While Kentucky has failed to even enact one of the most basic forms of school choice, charter schools, education programs in other states are moving out even farther ahead of us into much more dramatic school choice-territory.
Several days ago Arkansas Governor Asa Hutchinson signed into law a school-voucher bill for his state that gives families of students with special needs more educational options than ever before.
* Each student’s voucher will be funded at a level between a current student support level ($6,521 in 2014-15), up to but not exceeding the amount of tuition and fees at the private school.
* Students must have had an Individualized Education Plan (IEP) and been enrolled in an Arkansas public school for at least one year. Dependents of active-duty members of the military are also eligible.
Arkansas is far from alone in the choice area. Nevada’s governor, Brian Sandoval, just signed a tax-credit scholarship bill for his state to benefit low-income students.
* Under this new Nevada legislation, students can qualify for scholarships up to a maximum of $7,775 in 2015-16. That limit will increase according to the Consumer Price Index increase each year.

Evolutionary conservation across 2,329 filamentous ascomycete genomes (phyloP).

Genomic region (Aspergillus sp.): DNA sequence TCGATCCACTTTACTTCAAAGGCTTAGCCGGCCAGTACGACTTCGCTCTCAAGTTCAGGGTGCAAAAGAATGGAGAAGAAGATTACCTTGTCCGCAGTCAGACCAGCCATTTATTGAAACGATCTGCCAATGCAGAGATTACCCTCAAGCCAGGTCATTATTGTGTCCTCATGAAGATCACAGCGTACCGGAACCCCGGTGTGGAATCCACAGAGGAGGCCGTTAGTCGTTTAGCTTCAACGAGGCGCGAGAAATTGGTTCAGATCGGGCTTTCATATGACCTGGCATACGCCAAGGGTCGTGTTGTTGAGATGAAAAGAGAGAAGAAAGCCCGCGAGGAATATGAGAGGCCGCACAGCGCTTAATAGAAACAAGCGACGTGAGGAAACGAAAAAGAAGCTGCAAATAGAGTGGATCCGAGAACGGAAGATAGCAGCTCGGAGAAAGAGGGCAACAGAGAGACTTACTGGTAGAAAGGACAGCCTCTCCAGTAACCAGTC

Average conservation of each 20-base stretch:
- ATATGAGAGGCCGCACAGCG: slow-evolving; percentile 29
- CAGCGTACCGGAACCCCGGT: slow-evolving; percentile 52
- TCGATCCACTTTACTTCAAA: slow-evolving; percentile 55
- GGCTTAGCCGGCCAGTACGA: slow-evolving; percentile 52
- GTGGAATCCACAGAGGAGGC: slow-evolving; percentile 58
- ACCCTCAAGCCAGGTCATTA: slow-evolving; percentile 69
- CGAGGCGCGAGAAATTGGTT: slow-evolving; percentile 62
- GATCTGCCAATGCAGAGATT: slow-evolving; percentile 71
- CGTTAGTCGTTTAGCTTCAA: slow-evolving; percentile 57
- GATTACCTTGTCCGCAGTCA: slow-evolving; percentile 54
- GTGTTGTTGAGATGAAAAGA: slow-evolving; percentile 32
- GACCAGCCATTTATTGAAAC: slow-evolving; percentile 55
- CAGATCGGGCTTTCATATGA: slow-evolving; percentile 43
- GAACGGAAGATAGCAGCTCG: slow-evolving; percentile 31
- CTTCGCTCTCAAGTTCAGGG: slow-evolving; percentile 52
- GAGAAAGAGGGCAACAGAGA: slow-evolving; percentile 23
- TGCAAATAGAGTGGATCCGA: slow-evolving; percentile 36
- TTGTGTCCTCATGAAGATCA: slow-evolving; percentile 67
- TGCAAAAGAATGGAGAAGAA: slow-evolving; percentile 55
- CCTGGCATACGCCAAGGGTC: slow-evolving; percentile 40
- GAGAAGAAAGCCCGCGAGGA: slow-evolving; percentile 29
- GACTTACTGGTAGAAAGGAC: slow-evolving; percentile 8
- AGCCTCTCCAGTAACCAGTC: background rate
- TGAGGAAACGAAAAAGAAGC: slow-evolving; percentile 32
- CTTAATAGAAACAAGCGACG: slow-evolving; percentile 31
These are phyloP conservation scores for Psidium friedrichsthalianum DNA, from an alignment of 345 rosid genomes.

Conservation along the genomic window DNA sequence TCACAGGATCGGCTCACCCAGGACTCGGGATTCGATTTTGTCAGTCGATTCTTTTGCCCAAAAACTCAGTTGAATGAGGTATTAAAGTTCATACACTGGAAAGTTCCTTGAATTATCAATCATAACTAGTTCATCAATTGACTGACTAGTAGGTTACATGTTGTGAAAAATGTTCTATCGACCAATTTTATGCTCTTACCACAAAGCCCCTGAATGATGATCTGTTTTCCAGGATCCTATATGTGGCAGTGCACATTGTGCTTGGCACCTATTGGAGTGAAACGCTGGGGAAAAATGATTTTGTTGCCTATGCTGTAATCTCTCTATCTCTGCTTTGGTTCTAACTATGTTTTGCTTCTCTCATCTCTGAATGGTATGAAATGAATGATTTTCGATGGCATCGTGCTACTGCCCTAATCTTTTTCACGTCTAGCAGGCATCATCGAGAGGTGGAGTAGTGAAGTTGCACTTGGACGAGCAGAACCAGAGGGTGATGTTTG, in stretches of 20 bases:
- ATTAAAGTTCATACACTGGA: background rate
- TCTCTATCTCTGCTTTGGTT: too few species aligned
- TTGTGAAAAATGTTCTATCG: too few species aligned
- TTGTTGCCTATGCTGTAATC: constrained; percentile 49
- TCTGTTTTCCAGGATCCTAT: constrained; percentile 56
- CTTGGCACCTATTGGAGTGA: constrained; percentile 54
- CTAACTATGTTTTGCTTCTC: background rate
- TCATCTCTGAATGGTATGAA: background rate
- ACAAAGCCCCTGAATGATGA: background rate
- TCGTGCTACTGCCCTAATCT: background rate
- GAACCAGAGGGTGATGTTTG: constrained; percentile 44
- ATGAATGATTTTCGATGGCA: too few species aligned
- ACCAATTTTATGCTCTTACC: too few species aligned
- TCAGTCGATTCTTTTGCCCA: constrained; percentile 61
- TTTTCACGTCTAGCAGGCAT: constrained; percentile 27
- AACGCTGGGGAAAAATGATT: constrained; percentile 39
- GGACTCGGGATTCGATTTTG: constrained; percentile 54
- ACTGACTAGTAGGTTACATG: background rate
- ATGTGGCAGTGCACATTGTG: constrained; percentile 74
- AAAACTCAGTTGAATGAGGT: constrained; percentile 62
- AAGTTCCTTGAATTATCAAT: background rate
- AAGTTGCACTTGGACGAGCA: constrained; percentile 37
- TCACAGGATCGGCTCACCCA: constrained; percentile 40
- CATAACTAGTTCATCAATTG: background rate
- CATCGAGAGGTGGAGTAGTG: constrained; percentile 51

* All students receiving scholarships under this new Nevada program must come from families whose household incomes are at or below 300 percent of the federal poverty line ($72,750 for a family of four in 2015-16).
* The Nevada money never enters the tax stream. It is handled by Scholarship Granting Organizations that collect money from corporations who get a tax credit for their grants. This is a great way to offer students from modest to low-income homes school choice options that otherwise would be totally unavailable to them.
Kentucky has plenty of low-income and special needs students, and their achievement gaps have been the subject of much discussion – but sadly not that much progress – ever since the Kentucky Education Reform Act of 1990 was enacted.
Many of these Kentucky students are poorly served by the one-size-must-fit-all traditional school system in this state – a system which offers virtually no real choice options. It’s time for Kentucky to move beyond its very closed-minded and traditional school mindset that mostly just suits the staff.
It’s time to start doing things like what Arkansas and Nevada just did for the kids, instead.